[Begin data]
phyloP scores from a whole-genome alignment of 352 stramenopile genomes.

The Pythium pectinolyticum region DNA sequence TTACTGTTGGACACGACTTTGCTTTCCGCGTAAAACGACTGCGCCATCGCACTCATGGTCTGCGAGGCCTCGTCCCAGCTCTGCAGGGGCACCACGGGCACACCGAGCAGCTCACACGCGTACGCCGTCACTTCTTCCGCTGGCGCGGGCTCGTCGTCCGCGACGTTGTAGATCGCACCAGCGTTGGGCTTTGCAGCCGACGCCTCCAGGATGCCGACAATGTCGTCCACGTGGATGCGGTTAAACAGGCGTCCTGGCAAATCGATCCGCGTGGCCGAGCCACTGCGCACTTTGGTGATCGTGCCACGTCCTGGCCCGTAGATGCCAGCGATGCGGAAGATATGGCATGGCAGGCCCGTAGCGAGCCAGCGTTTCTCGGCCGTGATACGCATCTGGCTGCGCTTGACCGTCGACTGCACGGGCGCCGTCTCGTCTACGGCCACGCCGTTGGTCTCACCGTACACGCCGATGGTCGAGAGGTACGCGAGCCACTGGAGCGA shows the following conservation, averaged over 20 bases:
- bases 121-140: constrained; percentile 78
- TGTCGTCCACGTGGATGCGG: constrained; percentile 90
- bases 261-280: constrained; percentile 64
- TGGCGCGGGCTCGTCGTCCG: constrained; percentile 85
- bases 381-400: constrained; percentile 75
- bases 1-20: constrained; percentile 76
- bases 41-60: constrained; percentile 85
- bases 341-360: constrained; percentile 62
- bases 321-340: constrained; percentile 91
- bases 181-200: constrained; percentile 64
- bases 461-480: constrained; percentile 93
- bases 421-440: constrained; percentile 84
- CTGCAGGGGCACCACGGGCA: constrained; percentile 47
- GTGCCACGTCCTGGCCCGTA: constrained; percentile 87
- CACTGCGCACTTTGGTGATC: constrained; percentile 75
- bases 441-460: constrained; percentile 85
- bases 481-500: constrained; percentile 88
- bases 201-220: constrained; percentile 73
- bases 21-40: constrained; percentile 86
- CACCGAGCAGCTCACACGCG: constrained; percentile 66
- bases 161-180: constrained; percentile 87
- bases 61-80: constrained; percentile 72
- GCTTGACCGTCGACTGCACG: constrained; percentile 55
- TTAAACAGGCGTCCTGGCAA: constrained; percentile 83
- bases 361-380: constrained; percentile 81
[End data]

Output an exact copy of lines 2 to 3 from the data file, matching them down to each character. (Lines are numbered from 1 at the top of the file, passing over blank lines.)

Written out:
The Pythium pectinolyticum region DNA sequence TTACTGTTGGACACGACTTTGCTTTCCGCGTAAAACGACTGCGCCATCGCACTCATGGTCTGCGAGGCCTCGTCCCAGCTCTGCAGGGGCACCACGGGCACACCGAGCAGCTCACACGCGTACGCCGTCACTTCTTCCGCTGGCGCGGGCTCGTCGTCCGCGACGTTGTAGATCGCACCAGCGTTGGGCTTTGCAGCCGACGCCTCCAGGATGCCGACAATGTCGTCCACGTGGATGCGGTTAAACAGGCGTCCTGGCAAATCGATCCGCGTGGCCGAGCCACTGCGCACTTTGGTGATCGTGCCACGTCCTGGCCCGTAGATGCCAGCGATGCGGAAGATATGGCATGGCAGGCCCGTAGCGAGCCAGCGTTTCTCGGCCGTGATACGCATCTGGCTGCGCTTGACCGTCGACTGCACGGGCGCCGTCTCGTCTACGGCCACGCCGTTGGTCTCACCGTACACGCCGATGGTCGAGAGGTACGCGAGCCACTGGAGCGA shows the following conservation, averaged over 20 bases:
- bases 121-140: constrained; percentile 78